[Hidden-tech] Helping others without broadband

Jim Ussailis ussailis at equinox.shaysnet.com
Wed Aug 17 21:16:50 EDT 2005

First I wrote an email about BPL, thet tossed it, but there a few things 
that the list might want to know.

First, Boradband over power lines (BPL) is placing a radio signal (RF) on 
the power lines. A very old technology. The electric company in Canada has 
been doing it for some time, but at a very low data rate, and using 
frequencies below the AM broadcast band.

Our BPL is a plan to use medium voltage and low voltage lines to bring 
broadband into the home. There are two major problems:

1. Cost. The RF energy cannot cross a transformer. It also gets weaker as 
it goes down longer lines. This requires electronics...repeaters, and 
cost. I have read that BPL is not economically viable in rural areas. 
Read Western MA.

2. Lots of energy "leaks" from the power lines. This causes radio 
interference. The interference is worse in radio and TV station weak signal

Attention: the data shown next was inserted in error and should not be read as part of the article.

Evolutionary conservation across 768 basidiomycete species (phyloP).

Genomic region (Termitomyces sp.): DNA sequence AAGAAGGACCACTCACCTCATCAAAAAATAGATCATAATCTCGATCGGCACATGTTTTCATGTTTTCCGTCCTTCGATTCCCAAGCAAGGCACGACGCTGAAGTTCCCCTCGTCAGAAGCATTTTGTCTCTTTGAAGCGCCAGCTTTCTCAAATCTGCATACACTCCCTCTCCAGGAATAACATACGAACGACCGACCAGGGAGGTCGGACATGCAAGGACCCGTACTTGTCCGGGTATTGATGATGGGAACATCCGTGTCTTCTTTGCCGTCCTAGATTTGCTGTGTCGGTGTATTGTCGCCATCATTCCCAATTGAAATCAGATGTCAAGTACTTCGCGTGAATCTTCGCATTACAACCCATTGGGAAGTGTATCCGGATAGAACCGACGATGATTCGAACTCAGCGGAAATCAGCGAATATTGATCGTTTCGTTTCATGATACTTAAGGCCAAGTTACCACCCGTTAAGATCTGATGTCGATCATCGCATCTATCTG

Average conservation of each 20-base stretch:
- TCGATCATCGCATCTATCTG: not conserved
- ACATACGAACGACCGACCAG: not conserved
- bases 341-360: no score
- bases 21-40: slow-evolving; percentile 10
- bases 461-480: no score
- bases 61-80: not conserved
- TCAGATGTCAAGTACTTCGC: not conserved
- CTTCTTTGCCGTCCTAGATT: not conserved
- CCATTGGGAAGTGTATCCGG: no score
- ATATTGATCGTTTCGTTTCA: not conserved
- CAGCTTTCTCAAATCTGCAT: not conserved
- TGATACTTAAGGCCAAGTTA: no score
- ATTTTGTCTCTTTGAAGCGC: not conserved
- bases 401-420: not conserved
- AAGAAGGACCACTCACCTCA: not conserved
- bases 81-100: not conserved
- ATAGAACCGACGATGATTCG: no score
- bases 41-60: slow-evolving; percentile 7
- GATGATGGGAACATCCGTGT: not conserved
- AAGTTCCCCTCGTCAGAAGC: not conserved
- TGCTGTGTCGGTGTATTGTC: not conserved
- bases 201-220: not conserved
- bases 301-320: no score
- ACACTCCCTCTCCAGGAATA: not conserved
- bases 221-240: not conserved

areas, because the signals are weak. Again read Western MA. 

The leakage signal is also broadband. It covers a lot of spectrum. Should 
you like to watch channel 5 from Boston, you might not. A BPL 
transmission from a line going past your house would have a good chance 
of covering it up. AM radio might take a big hit. But who listens to AM?

Shortwave radio? Forgetaboutit.

Someone mentioned 90 Mbps in the future. That means that the main part of 
the transmission would have to be at 90 MHz as a very minimum. I don't 
believe that's possible on our power lines. And it would radiate 90 MHz 
energy, interfering with 88.5 MHz in the fringe areas. I like WFCR.

Jim Ussailis

jim at nationalwireless.com

PS Motorola has a different system. BPL on medium voltage lines, and 
fiber or WiFi to the home. Makes a lot more sense, but still costs lots.


More information about the Hidden-discuss mailing list